New voting machines bring mixed reactions

KAREN VIBERT-KENNEDY/Sun-Gazette Deborah, left, and Horace Herlocher, Jr. right, talk their impressions of the new voting equitment at their polling place at Northway Community Church in Loyalsock Township on Tuesday afternoon.

eactions to the new voting machines were mixed according to a sampling of voters exiting polls Tuesday, however precinct judges and other election officials were satisfied with the process.

Horace Herlocker Jr., who was leaving the polls at Loyalsock’s fifth precinct, said that he likes the new system, even though he didn’t do it right at first.

“It didn’t respond back when we said bring the ballot back, but after it sat for a while, it did. I like the new system, if you do it right,” he added.

“I think it’s better because you don’t have someone tampering with the machines,” interjected his wife, Deborah.

For voter Charles Stutzman, also from the Loyalsock site, the new machines were not a big deal.

“It didn’t bother me. Just check it and put it in,” he said, referring to the ballots. “I think it will probably be easier for the people rather than tallying all those machines. I think now we’ll get a conclusive total from that machine. I think it will be a benefit for that. I didn’t mind the paper.”

He added he thought the process was a little faster.

“Some think the paper ballots are easier, others think it’s a step back,” said Forrest K. Lehman, director of the county’s voter services.

He indicated that voters had shared a “spectrum of reactions” when he had demonstrated the machines prior to the election and that voters Tuesday were sharing the same feelings about the new machines.

“Some are experiencing the same spectrum of reactions,” he said.

In terms of reports of write-in stickers gumming up the machines, Lehman said that his office had not heard of any instances of that happening.

“We had a couple of issues where we replaced a scanner at a precinct, we had one or two ballot jams,” he said. “I don’t believe it was connected to stickers, at least — the best information I have at this point.”

Every election is a “massive public engagement” bringing together all 85 precincts in the county, in addition to the vast number of voters and poll workers within those precincts, Lehman said.

However, that also means the possibility of problems arising.

He stressed that the use of stickers for write-in candidates is permitted by law, although voter services would prefer that people write in the name of their candidate instead of using a sticker, citing the potential for complications.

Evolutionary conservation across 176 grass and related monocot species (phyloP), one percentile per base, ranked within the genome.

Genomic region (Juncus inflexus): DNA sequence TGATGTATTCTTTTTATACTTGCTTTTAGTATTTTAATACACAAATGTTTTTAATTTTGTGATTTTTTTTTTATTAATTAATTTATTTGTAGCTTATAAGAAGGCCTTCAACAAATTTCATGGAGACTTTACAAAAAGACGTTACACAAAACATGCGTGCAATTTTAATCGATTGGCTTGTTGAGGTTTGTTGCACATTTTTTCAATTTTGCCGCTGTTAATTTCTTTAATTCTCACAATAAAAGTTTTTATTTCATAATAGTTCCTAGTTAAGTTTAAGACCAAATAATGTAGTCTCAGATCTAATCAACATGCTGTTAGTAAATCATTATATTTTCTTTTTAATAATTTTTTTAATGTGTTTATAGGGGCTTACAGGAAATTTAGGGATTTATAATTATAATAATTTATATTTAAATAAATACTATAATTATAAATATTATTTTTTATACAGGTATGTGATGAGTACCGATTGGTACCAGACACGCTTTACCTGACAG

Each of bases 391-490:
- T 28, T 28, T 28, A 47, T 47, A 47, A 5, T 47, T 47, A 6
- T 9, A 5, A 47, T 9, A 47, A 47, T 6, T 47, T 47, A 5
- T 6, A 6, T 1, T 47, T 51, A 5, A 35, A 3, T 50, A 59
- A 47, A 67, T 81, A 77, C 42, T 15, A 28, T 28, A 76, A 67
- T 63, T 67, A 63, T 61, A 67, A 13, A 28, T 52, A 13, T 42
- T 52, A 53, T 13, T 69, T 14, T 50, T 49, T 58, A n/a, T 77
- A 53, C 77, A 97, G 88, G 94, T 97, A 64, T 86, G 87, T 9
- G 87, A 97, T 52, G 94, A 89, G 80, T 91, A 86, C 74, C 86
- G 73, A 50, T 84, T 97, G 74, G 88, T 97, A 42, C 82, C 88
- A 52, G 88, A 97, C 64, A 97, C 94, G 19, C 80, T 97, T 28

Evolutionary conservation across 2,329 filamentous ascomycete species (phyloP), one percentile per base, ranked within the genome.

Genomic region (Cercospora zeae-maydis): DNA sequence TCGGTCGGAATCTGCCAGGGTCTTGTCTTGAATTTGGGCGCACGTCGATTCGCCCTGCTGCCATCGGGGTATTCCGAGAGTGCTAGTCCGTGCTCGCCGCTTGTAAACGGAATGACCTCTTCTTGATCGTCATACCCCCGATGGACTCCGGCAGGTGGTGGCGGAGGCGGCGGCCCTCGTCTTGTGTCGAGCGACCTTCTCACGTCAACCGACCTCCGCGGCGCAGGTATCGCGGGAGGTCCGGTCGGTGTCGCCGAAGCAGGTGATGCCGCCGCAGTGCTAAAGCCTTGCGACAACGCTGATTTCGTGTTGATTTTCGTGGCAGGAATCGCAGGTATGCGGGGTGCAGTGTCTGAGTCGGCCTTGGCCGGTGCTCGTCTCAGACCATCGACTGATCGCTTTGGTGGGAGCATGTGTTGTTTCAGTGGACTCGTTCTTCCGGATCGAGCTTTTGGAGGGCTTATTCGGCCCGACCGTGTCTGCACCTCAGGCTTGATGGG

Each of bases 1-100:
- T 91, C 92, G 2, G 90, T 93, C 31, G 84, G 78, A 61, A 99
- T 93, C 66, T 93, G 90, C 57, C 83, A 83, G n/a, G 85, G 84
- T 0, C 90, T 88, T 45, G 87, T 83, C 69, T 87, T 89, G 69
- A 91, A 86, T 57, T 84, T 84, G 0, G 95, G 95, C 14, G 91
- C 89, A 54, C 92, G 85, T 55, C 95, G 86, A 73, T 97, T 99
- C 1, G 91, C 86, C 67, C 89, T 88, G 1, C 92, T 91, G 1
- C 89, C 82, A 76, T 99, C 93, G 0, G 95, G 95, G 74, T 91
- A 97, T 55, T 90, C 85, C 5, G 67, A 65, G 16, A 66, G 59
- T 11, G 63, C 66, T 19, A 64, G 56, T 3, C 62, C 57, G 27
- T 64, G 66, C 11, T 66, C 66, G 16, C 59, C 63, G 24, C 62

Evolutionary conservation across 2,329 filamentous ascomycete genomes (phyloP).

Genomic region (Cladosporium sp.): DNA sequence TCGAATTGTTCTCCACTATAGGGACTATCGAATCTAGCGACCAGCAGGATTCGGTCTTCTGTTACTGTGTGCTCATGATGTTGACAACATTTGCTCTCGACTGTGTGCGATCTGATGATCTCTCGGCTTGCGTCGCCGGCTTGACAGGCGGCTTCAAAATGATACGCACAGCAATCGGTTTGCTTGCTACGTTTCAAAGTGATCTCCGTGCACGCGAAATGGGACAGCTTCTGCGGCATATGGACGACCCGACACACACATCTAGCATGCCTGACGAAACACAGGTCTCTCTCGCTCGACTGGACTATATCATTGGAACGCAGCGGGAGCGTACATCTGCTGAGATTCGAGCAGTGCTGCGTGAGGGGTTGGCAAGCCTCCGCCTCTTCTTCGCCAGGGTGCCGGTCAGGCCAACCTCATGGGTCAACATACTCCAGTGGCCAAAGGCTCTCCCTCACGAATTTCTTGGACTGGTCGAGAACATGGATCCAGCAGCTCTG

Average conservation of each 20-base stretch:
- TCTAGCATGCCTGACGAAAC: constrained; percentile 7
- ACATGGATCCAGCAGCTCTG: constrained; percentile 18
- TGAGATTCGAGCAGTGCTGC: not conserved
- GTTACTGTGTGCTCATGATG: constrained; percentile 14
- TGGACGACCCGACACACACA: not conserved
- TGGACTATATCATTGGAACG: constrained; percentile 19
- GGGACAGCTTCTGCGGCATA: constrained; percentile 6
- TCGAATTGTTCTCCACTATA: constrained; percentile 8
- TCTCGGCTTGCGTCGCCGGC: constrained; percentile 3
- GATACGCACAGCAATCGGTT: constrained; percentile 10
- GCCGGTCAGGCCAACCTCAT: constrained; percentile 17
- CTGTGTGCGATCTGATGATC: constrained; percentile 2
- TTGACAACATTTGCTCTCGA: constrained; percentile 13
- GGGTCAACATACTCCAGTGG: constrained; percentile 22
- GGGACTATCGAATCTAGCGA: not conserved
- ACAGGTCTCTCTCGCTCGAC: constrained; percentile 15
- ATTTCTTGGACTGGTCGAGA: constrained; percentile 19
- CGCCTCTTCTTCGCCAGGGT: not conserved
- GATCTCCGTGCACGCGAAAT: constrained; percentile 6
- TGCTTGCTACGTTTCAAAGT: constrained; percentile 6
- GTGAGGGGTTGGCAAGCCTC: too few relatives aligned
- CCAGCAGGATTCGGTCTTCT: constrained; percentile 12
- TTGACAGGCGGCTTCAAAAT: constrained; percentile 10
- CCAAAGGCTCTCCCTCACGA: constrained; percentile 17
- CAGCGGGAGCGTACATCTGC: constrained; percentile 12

“It appears that the governor signed an election reform bill into law last week, and it appears that in that law these stickers would be prohibited going forward,” said Lehman.

Jack McKernan, a write-in candidate for Lycoming County Commissioner, said that he had heard instances of poll workers telling voters that the stickers which he had printed could not be used.

“The only thing I’ve heard is at least seven precincts where the poll workers were telling people you couldn’t use the stickers,” he said. “It’s legal to use the stickers.”

McKernan said that he had shared his concerns with Lehman.

Linda and Doug Lawton, who were voting at Old Lycoming Township, said they both felt the new machines were easy to use.

“At least that way, if there is a question, they can count the paper ballots if they think the computer was rigged,” Doug Lawton said.

The rain, which was falling midday, did not seem to be hindering turnout, with the polling site at Old Lycoming Township totalling almost 600 voters.

At Loyalsock Township’s fifth precinct, Jamie Gilbert, judge of elections, indicated he had heard mixed reactions to the new machines.

By 1 p.m., about 175 people had voted at Gilbert’s precinct.

“A lot of people were saying that they liked it, a lot of people were saying they don’t like it. It’s a little bit harder, it’s a little bit easier. It just depends on who you talk to,” he said.

“They all feel like they’re winning. They all feel like they’re passing grades when they put it in. It’s so funny, because we tell them when you see the checkmark, it means that you’ve passed,” he added.

Using a scanner allowed for more people to be seated and voting at the same time, which aided in keeping lines down, said other judges.

“It went from four machines to eight stations,” doubling capacity, said Barbara Nau, judge of elections at the Montoursville borough offices.

“It’s going surprisingly better than I thought it was,” apart from explaining the process to people, she said.

Peter Zielewicz, judge at the Lycoming College Recreation Center, said the voters he’s talked to have preferred the paper ballots.

“Others have had problems with the machines, but ours are working just fine. I haven’t had anybody’s ballot get stuck or get rejected,” he said.


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